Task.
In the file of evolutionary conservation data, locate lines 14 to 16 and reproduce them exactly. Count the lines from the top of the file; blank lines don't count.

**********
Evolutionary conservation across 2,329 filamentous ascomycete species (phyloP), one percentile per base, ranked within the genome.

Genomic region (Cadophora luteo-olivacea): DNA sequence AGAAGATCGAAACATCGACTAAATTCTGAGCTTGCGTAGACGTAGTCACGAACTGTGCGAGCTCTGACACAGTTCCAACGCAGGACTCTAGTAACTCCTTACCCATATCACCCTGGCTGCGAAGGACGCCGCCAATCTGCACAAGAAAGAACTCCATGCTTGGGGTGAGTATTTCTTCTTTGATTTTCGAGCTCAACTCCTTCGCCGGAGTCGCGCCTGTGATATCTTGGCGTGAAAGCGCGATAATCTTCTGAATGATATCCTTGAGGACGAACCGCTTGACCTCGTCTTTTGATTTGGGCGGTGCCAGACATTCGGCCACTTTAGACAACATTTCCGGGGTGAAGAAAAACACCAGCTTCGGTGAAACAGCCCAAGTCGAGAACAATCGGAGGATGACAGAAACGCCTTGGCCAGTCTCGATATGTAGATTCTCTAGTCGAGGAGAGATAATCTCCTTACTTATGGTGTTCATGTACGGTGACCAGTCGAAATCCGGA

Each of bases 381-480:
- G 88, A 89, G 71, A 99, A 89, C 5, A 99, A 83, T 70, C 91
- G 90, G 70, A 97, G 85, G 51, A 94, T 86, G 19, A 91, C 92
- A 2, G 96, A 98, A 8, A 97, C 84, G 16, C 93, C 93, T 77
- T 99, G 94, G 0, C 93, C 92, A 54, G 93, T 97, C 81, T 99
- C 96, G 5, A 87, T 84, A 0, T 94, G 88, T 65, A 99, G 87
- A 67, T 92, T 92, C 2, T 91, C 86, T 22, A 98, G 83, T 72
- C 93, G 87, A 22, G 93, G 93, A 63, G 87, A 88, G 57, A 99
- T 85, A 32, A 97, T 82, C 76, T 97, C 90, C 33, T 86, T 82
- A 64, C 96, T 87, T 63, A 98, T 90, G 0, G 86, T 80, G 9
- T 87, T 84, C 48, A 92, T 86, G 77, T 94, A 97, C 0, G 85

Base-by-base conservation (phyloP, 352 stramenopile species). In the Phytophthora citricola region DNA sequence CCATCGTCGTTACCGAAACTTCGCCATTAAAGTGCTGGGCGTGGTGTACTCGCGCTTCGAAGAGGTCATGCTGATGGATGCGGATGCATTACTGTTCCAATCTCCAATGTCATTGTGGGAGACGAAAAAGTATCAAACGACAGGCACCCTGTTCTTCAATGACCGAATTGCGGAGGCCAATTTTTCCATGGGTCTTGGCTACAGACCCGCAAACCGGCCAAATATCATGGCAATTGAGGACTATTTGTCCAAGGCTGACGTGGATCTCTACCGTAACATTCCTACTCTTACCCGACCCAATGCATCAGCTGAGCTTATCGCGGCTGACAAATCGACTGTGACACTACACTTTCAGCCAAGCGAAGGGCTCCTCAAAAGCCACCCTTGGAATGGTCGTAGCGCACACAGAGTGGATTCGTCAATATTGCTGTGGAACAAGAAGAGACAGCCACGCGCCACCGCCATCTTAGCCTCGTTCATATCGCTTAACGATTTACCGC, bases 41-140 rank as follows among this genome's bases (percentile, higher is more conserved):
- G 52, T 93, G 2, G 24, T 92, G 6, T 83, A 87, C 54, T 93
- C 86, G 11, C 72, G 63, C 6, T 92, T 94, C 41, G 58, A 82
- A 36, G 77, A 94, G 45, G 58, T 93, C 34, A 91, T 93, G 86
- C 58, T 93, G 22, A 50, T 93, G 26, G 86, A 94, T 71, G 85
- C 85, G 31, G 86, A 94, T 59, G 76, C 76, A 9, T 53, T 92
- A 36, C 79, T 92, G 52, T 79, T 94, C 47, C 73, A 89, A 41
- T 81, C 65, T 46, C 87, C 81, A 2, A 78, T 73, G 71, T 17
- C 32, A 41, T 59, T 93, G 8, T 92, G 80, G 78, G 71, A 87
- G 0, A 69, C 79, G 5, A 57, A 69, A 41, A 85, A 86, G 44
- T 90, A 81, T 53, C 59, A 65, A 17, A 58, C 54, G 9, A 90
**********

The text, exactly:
Base-by-base conservation (phyloP, 352 stramenopile species). In the Phytophthora citricola region DNA sequence CCATCGTCGTTACCGAAACTTCGCCATTAAAGTGCTGGGCGTGGTGTACTCGCGCTTCGAAGAGGTCATGCTGATGGATGCGGATGCATTACTGTTCCAATCTCCAATGTCATTGTGGGAGACGAAAAAGTATCAAACGACAGGCACCCTGTTCTTCAATGACCGAATTGCGGAGGCCAATTTTTCCATGGGTCTTGGCTACAGACCCGCAAACCGGCCAAATATCATGGCAATTGAGGACTATTTGTCCAAGGCTGACGTGGATCTCTACCGTAACATTCCTACTCTTACCCGACCCAATGCATCAGCTGAGCTTATCGCGGCTGACAAATCGACTGTGACACTACACTTTCAGCCAAGCGAAGGGCTCCTCAAAAGCCACCCTTGGAATGGTCGTAGCGCACACAGAGTGGATTCGTCAATATTGCTGTGGAACAAGAAGAGACAGCCACGCGCCACCGCCATCTTAGCCTCGTTCATATCGCTTAACGATTTACCGC, bases 41-140 rank as follows among this genome's bases (percentile, higher is more conserved):
- G 52, T 93, G 2, G 24, T 92, G 6, T 83, A 87, C 54, T 93
- C 86, G 11, C 72, G 63, C 6, T 92, T 94, C 41, G 58, A 82